Museums are no longer merely depositories for artefacts, artwork and record; they are places to further the education of young people, writes National Gallery of the Cayman Islands Director Natalie Urquhart.
Museums have come a long way over the past several decades. Once inaccessible treasure troves collecting objects for the sake of acquisition and scholarship, a central aspect of their work now lies in ensuring that their collections (both tangible and intangible) are fully accessible to their audiences. The emphasis is placed on the museum not as depository, but as an educational tool in the service of societal development.
Not surprisingly, museums and art galleries are now considered to be amongst the most effective places to enrich what is being taught in school. Their collections are representative examples of what is taught in the classroom. Objects on display are surrounded by contextual and interpretive materials and storytelling and they have the ability to arouse interest and curiosity by bringing history alive.
Here in Cayman we are fortunate enough to have several cultural institutions – The National Museum, the National Gallery, Cayman National Cultural Foundation, The National Trust, Cayman Islands National Archive to name a few – each with vibrant and interactive education programmes that are specifically designed to encourage exploration of Cayman’s unique heritage. Through a combination of school tours, exhibitions, publications, festivals, performances, and workshops, they offer a wealth of learning resources available at little to no cost to schools and general visitors.
At the National Museum, the education department, while relatively young, has a developed a wide ranging series of activities inspired by their cultural and natural history collections. Students can interact with the changing temporary exhibitions in the purpose built Children’s Gallery – the first of its kind in Cayman – dress in traditional costumes and enjoy historical dramatisations, storytelling, skits, dances, and puppetry.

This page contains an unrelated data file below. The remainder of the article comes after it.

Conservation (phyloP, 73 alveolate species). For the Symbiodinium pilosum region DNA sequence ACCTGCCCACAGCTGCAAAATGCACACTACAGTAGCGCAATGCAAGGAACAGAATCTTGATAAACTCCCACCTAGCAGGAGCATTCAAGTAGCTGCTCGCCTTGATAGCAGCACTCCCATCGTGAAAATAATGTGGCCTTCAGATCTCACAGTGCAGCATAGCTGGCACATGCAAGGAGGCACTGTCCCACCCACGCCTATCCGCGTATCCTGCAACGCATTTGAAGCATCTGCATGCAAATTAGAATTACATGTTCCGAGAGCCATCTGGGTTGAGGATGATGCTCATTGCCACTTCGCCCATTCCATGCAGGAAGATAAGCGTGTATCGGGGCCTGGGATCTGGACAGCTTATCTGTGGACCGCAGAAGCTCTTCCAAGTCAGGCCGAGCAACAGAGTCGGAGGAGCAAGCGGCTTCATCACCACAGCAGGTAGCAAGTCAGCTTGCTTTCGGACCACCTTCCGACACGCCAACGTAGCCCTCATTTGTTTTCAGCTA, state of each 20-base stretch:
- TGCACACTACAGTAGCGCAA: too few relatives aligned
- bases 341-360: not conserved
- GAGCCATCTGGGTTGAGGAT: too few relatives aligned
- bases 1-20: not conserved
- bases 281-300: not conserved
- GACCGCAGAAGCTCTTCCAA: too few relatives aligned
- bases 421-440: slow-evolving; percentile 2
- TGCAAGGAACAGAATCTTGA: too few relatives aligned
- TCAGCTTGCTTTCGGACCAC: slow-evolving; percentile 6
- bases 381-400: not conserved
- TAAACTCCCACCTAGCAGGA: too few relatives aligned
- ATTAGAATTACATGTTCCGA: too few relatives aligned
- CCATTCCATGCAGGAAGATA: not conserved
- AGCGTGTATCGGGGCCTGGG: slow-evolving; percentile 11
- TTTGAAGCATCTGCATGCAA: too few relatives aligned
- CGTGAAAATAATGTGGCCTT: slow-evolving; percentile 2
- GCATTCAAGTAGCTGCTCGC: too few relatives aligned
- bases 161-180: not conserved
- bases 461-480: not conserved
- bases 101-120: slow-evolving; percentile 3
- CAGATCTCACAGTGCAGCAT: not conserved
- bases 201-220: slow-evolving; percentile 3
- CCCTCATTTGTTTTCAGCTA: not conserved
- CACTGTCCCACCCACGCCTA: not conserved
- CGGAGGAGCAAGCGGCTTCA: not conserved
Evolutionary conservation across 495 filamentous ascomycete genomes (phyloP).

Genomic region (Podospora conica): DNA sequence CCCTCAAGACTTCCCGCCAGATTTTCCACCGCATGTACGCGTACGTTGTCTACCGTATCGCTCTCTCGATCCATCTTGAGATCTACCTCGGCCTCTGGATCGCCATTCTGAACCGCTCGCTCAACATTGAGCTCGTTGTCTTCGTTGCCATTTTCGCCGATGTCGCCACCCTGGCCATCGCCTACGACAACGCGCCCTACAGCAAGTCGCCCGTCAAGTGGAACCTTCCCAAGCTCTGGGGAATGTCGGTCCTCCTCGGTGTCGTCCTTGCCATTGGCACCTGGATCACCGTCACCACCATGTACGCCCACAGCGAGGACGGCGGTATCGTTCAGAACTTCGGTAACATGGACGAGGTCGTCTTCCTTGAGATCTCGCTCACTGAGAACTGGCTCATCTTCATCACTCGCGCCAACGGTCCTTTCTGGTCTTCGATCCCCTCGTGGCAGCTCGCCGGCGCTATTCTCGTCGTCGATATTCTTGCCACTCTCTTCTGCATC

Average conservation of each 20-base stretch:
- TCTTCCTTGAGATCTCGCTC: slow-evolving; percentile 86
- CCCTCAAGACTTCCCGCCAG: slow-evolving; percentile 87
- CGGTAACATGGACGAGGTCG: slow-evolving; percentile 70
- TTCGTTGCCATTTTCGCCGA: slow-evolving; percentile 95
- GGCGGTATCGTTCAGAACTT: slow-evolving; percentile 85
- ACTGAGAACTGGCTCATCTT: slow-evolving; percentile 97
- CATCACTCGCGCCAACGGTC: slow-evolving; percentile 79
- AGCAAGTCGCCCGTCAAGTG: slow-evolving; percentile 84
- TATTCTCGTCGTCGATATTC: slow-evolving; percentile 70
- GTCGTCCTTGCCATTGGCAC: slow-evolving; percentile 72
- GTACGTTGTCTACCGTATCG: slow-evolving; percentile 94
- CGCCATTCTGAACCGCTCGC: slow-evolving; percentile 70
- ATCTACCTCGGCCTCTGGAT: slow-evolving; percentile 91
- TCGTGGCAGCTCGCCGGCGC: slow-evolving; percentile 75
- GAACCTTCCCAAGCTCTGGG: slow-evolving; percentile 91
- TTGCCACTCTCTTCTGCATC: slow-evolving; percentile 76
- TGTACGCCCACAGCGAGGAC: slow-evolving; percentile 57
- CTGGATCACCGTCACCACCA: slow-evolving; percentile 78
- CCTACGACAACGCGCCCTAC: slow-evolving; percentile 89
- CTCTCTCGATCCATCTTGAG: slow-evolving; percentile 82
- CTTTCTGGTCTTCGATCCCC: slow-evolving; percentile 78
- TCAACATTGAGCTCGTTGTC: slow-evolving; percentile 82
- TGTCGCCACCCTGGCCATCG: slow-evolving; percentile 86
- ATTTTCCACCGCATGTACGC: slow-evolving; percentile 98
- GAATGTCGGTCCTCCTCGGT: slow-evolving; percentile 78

The Cultural Foundation offers a wide variety of programmes throughout the year focusing on the full spectrum of Caymanian artistic and cultural activities such as drama, film, storytelling, dance, music, thatch plaiting and traditional craft projects. Students are provided with opportunities to meet community elders and to learn the traditional methods of rope making and thatching, once intrinsic to our way of life.
Following its mandate to preserve both the natural environments and places of historic significance in the Cayman Islands, The National Trust offers year-round school tours and activities to educate children about the native flora and fauna, the plight of our Blue Iguana, environmental sustainability, along with the traditions, buildings and crafts of yesteryear.
The National Archive is dedicated to preserving the documentary history of our Islands and has almost countless archival records, photos and oral history housed in their small facility. While there is little room for large scale on-site displays, the National Archive staff has a long-standing school programme where students can listen to oral histories, peruse early 20th Century photos and even take home their own facsimile of historical documents and maps.
The new National Gallery facility has enabled staff to widen the scope of its already busy education schedule. Students are able to visit the permanent collection, which showcases a 40-year spectrum of Caymanian Art History, and learn about all aspects of life in the Cayman Islands. To support a visit to the collections, the National Gallery offers cross-curricular activity guides along a variety of themes such as Maritime Heritage, Family and Community and Architectural History, each designed to compliment the school curriculum. School groups can also use the Susan Olde Art Studio and Dart Auditorium for follow-up on-site classroom activities.
The effect of a lively and interactive visit to one of the above organisations on the participating students is significant. Students have the opportunity to work and do research with first-hand sources; to participate in the active learning process; to engage in role playing; to improve skills such as observation, research, assessment, empathy, social participation and creativity; and to enjoy learning in more animate, living environments.
Importantly, these resources can be used as inspiration across a range of subjects. History, art and science have the most obvious links, but literacy, numeracy, citizenship, geography and drama can all be taught to great effect with the imaginative use of local museum resources.